PETER RABBIT GETS ANOTHER SURPRISE
ETER RABBIT sat on Johnny Chuck's doorstep for five long minutes,
scratching his head first with one hand, then with the
"Now, what did Johnny Chuck mean by saying that he
would see me in the spring?" said Peter Rabbit to
himself. "Here it isn't winter yet, and it will be a
long, long time before spring, yet Johnny Chuck spoke
just as if he didn't expect to see me until winter has
passed. Is he going away somewhere? If he isn't, why
won't I see him all winter, just as I have all summer?"
The more Peter thought about it, the more puzzled he
became. At last he had a happy thought. "I'll just run
down to the Smiling Pool and ask Grandfather Frog. He
is very old and very wise, and he will surely know what
Johnny Chuck meant."
So, kicking up his heels, Peter Rabbit started down the
Lone Little Path, lipperty-lipperty-lip, across the
Green Meadows to the Smiling Pond. There he found
Grandfather Frog sitting as usual on his big lily-pad,
but the lily pad wasn't as green as it used to be, and
Grandfather Frog didn't look as smart as usual. His
big, goggly eyes looked heavy and dull, just as if they
didn't see much of anything at all. Grandfather Frog
nodded sleepily and once nearly fell off the big
"Good morning, Grandfather Frog!" shouted Peter Rabbit.
"Eh? What?" said Grandfather Frog, blinking his eyes
and putting one had behind an ear, as if he was hard of
"I said good morning, Grandfather Frog!" shouted Peter
Rabbit, a little louder than before.
"No," replied Grandfather Frog grumpily, "it isn't a
good morning; it's too chilly." He shivered as he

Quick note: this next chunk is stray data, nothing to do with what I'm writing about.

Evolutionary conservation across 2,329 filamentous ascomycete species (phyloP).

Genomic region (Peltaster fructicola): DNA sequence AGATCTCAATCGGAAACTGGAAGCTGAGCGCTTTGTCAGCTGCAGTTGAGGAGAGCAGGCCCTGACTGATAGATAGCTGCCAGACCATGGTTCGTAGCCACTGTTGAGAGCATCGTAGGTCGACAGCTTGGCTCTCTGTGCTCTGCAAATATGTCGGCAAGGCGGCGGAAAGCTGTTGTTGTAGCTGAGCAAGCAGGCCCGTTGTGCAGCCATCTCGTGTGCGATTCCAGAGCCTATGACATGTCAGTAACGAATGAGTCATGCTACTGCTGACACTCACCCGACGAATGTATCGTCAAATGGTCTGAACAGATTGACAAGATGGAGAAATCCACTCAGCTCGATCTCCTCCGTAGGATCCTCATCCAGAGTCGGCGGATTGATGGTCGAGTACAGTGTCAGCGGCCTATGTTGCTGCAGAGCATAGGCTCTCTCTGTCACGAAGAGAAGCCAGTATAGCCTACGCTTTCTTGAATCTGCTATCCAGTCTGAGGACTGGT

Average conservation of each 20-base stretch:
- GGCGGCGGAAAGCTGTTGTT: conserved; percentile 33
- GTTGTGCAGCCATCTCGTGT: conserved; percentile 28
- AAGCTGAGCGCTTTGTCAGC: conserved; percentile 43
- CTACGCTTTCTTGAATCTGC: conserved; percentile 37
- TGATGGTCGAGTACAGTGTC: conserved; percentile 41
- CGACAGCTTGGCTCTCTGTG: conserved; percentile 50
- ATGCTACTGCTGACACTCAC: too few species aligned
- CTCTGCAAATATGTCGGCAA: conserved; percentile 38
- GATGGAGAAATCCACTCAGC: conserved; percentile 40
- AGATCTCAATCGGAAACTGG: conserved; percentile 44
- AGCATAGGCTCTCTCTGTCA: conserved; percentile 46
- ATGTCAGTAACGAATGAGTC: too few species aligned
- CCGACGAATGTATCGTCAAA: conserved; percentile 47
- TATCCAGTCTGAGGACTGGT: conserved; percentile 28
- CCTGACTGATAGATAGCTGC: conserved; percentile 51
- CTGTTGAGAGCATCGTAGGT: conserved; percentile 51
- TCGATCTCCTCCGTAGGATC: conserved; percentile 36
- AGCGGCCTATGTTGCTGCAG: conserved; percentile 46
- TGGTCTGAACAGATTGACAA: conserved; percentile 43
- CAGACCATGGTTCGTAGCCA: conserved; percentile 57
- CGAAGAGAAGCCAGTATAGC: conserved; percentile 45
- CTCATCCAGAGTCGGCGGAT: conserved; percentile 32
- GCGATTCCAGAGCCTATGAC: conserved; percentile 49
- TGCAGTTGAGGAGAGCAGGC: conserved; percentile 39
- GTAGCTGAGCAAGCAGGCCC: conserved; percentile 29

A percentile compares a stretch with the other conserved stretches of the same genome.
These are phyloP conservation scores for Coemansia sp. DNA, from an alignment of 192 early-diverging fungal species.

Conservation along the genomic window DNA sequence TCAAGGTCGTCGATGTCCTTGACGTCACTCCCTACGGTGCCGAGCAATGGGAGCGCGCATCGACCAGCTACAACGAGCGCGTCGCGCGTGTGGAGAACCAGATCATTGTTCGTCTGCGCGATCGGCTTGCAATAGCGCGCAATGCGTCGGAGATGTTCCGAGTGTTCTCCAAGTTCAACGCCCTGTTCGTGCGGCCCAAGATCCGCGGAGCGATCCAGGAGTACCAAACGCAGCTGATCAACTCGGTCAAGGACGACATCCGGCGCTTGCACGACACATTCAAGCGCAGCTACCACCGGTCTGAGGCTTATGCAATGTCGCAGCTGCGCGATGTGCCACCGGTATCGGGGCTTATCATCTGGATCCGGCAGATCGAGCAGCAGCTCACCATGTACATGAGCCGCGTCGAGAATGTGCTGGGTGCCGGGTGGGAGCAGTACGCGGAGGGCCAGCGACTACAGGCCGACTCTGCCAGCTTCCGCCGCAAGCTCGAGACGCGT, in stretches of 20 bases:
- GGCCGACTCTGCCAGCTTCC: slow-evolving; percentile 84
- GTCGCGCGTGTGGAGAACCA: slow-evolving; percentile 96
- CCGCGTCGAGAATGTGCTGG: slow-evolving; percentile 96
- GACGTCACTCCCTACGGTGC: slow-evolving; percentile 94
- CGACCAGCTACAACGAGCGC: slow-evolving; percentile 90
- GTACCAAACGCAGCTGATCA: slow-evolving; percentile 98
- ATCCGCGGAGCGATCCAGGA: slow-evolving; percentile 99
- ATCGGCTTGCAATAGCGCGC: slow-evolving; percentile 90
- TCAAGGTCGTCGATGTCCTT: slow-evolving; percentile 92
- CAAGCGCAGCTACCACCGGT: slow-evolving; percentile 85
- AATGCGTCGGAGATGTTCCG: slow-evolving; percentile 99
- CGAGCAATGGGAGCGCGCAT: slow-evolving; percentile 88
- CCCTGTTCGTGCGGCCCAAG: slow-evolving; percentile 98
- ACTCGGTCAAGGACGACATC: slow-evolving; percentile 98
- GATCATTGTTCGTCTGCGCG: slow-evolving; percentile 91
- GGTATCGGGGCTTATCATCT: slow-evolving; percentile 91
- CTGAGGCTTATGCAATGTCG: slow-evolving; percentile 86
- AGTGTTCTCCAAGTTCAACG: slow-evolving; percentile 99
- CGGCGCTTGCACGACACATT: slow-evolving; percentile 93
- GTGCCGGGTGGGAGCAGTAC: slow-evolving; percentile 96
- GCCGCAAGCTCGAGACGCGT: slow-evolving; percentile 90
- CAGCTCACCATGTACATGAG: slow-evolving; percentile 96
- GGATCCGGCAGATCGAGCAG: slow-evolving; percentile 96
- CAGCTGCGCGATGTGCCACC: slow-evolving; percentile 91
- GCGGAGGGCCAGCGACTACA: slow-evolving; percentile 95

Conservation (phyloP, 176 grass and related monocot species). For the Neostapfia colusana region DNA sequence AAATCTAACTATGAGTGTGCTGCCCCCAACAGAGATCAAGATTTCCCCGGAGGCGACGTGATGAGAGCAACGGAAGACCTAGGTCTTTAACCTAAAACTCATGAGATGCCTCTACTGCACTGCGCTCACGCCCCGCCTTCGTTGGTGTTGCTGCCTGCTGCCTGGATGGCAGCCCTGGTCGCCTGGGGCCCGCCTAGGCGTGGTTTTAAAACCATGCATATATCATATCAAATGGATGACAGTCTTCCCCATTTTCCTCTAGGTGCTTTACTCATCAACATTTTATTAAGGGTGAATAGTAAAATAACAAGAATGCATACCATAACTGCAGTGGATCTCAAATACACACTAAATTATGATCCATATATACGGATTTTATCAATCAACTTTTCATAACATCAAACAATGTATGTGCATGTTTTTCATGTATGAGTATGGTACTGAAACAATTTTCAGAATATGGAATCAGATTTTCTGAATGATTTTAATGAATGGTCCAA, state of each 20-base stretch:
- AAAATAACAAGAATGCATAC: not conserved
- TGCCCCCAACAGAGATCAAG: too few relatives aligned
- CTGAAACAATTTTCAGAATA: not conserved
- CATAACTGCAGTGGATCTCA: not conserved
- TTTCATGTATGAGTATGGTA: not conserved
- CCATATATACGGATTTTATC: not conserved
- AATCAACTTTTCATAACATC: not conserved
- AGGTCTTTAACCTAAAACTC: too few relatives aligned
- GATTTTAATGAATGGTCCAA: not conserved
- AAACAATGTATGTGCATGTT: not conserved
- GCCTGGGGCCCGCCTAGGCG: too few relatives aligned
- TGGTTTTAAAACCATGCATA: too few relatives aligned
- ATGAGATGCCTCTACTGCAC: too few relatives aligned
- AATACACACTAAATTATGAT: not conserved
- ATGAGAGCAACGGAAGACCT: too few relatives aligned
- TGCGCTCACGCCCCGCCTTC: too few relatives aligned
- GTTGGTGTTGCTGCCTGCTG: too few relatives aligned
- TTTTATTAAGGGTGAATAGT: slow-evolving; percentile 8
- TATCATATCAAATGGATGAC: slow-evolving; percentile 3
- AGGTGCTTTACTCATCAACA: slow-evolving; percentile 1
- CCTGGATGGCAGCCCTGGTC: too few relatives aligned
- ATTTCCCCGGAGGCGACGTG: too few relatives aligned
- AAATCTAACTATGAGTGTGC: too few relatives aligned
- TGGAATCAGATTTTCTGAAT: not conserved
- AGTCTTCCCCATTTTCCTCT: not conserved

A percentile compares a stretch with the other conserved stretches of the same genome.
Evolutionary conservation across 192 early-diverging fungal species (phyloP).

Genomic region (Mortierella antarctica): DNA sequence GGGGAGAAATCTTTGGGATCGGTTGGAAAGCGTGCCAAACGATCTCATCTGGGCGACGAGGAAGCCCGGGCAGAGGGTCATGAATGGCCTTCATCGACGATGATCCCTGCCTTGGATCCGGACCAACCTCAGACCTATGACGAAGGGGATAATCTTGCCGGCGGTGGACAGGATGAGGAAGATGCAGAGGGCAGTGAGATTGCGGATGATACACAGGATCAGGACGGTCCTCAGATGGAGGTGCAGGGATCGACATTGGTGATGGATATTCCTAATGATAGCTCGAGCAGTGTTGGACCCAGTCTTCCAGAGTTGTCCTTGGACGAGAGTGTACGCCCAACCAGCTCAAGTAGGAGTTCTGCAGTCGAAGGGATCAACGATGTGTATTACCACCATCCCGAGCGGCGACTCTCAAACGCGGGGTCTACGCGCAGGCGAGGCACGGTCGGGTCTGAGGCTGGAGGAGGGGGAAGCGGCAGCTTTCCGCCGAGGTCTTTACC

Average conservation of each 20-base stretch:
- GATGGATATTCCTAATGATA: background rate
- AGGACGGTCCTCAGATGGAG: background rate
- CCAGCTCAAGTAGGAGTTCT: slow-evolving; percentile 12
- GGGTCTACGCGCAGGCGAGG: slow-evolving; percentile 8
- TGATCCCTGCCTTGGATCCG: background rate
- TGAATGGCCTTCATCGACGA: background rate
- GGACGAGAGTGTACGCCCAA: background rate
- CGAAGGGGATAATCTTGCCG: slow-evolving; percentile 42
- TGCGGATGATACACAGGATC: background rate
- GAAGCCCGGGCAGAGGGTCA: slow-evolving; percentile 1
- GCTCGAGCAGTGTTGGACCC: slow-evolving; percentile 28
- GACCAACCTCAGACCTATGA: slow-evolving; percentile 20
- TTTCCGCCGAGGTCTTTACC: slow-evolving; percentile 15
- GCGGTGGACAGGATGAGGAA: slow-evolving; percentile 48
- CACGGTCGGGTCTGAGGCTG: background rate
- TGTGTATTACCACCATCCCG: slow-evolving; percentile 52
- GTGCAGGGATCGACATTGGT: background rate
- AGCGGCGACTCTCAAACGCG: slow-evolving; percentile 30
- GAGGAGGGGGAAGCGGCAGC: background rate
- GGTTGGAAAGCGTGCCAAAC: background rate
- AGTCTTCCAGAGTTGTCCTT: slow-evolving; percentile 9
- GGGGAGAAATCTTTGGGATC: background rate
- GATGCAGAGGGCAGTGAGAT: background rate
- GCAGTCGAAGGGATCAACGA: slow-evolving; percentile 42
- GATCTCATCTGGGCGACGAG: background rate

Peter Rabbit pretended not to notice how grumpy
Grandfather Frog was. In his most polite way he asked:
"Can you tell me, Grandfather Frog, where Johnny Chuck
spends the winter?"
"Spends it at home, of course. Don't bother me with
such foolish questions!" snapped Grandfather Frog.
"But if he is going to spend the winter at home, what
did he mean by saying that he would see me in the
spring, just as if he didn't expect to see me before
then?" persisted Peter Rabbit.
Grandfather Frog yawned, shook himself, yawned again,
"Johnny Chuck probably meant just what he said, and I
think I'll follow his example. It's getting too cold
for an old fellow like me. I begin to feel it in my
bones. I'm getting so sleepy that I guess the sooner I
hunt up my bed in the mud at the bottom of the Smiling
Pool the better. Chugarum! Johnny Chuck is wise. I'll
see you in the spring, Peter Rabbit, and tell you all
And with that, Grandfather Frog dived with a great
splash into the Smiling Pool.
Hundreds of additional titles available for
online reading when you join Gateway to the Classics